Sometimes projects just don’t work out well. Sometimes the reason for that is clear. Sometimes it’s not.
So, the question for you, dear digital agency shopper, is “how do we make sure we’ve done everything possible to hit the bullseye on your next project?”
I call it the Good Work Equation:
I’ll explain it here briefly, and it may so
und obvious enough. However, it’s what’s not said here that impacts the output. Read on and then I’ll clarify what I mean by that with a real example.
- Do both client and agency clearly understand why this project is needed?
- How does this project work with your overall digital marketing strategy?
- Can the agency accurately define your goals and determine the most effective methods to engage your audience?
- How will we know we succeeded?
- Will the results be measurable so you’ll know where to improve?
- Is the scope clearly defined and documented?
- Does the agency portfolio accurately represent the expertise and experience you need?
- Does the agency actually possess the ability to achieve your goals?
- Is the agency’s talent level superior?
- Are its employees resilient in finding the right solution?
- Are both client and agency personnel willing to truly collaborate together?
- How structured is their process? What’s it like?
- Does it work for all different types of clients in different industries and geographies?
- How are milestones defined and met?
- Do they have the time to do it right? Do you?
- Are action items, schedules, and lines of communication iterative and documented?
- Is the target audience really considered in deciding what the right solution is?
The right mix of all three will result in a successful solution. The wrong mix of those 3 and you’ll be drowning in the sorrows of burned budgets and broken relationships. It may be the agency’s fault. It may not be. That’s where this equation has to be thought about from both sides.
For example, we had a recent prospect come in to talk to us about redesigning their church’s brand. They had worked with another agency for months with umpteen rounds of edits and still no luck in getting a final mark approved. They were looking for a new agency to bail out the project and get it to the finish line. I then explained the Good Work Equation to them and then asked the Communications Director before me which one of the things in the equation was missing in their experience so far.
Immediately he said, “People — their team didn’t have the talent required to solve the problem correctly.”
From his perspective, the agency was the problem. They didn’t have the talent to create the right solution. My goal at that point was to better understand if that was true, and if not, how we would make sure it didn’t happen again for this client when we got involved.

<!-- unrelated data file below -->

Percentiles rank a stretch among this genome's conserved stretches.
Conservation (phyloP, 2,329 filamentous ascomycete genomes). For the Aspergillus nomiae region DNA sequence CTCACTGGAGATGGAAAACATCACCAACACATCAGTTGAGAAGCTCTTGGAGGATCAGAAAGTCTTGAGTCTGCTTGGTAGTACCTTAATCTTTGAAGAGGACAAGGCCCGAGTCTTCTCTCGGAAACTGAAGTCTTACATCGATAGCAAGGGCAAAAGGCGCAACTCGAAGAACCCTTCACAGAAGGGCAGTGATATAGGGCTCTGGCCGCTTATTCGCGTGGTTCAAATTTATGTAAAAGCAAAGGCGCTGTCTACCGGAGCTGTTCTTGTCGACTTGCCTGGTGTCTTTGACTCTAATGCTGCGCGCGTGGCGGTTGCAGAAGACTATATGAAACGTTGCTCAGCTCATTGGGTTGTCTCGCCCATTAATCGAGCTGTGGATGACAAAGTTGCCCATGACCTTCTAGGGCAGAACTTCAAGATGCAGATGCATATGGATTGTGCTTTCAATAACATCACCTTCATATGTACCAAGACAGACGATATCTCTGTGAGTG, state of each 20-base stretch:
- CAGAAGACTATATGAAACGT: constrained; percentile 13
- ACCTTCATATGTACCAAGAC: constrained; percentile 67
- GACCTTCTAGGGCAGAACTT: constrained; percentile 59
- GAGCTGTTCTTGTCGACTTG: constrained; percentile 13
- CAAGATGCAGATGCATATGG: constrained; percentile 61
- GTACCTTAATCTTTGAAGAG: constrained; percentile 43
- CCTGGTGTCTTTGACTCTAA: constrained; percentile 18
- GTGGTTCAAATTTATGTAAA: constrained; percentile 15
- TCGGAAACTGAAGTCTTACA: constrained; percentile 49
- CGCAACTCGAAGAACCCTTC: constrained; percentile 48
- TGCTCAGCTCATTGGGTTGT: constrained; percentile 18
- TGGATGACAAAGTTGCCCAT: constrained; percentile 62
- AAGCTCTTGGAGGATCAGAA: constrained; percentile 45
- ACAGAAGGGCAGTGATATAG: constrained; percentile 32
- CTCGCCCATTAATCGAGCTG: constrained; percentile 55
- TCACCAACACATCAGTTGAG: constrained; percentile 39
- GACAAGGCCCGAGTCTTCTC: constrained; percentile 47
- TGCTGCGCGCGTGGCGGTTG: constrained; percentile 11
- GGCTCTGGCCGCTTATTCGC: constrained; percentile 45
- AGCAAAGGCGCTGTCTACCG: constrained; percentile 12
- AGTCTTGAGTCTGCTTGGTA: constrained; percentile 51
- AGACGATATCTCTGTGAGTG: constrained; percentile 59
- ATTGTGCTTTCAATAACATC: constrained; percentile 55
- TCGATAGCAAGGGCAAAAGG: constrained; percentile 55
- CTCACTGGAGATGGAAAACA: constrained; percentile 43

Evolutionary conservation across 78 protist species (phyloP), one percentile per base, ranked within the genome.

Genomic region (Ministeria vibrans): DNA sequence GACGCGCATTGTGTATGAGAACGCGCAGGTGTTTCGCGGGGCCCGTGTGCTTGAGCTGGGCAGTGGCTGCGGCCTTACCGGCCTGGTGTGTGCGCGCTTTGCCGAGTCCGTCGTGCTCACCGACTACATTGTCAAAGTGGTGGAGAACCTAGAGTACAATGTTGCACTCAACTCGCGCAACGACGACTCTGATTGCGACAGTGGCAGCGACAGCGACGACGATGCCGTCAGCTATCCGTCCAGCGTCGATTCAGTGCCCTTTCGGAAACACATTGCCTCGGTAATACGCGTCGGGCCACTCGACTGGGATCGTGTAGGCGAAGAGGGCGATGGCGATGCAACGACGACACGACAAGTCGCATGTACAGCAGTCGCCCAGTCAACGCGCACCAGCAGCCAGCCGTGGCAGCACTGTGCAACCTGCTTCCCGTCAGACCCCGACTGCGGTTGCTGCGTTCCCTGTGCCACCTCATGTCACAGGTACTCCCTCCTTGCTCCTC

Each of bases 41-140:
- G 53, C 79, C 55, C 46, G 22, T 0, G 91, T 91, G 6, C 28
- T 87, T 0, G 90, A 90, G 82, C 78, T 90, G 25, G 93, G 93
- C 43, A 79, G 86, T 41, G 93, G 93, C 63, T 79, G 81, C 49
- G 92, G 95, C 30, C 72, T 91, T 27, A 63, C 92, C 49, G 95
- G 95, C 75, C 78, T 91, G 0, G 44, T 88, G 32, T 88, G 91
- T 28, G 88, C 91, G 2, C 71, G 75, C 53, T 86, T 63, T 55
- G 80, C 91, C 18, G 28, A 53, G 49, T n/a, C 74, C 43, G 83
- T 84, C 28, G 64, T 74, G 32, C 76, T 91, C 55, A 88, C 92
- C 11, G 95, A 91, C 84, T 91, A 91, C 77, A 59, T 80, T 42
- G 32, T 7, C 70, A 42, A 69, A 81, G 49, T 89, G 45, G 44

So, then, after a lot of dialogue, we uncovered that the project didn’t have a focused target audience defined. It didn’t include any competitive research or discussion about what type of messaging and design is successfully reaching that audience. The Lead Pastor making the approval decision was doing so alone and wasn’t communicating directly with the agency. The target audience was never brought in to give feedback about any of the proofs at any stage. After failed attempts, the agency didn’t bring in new third party visual samples to help the client narrow in on and agree together as to what is currently reaching the target audience well. The design team was shooting in the dark, round after round, hoping to magically deliver what had yet to be clearly defined.
They also showed us some of the rejected work. It was actually decent from a pure design standpoint. Good use of color and type. Good composition and balance. A little generic, but overall not bad.
We also learned that the exec had been through a recent rebrand at his previous job and it went the same way — with a different agency going round after round, waiting for him to “know it when he saw it”. Eventually with that project, he gave up and reluctantly decided to go with the final product. He said he later grew to like it a lot (after many others gave it positive feedback over time). The shock on the face of his weary marketing director after that statement told us a lot.
So now, I ask you, what was the problem? Was it Purpose, People, or Process? Or all of the above?
Clearly, there were holes in all three. The equation didn’t have the right inputs to create the right solution.
Our goal at AM is to work at your pace in the way that fits your timeline and delivers the momentum your project is aiming to achieve. To do that on a broad scale on many projects for many clients, time after time, takes more than talent alone. It takes a process that helps clients define the right fences for creatives to work within. It takes communication that keeps clients engaged and projects on track. It takes expertise to guide you to the right choices, and flexibility to collaborate to get it just right.
So scroll back up and read that equation again and ask yourself, “What is missing with my current agency?”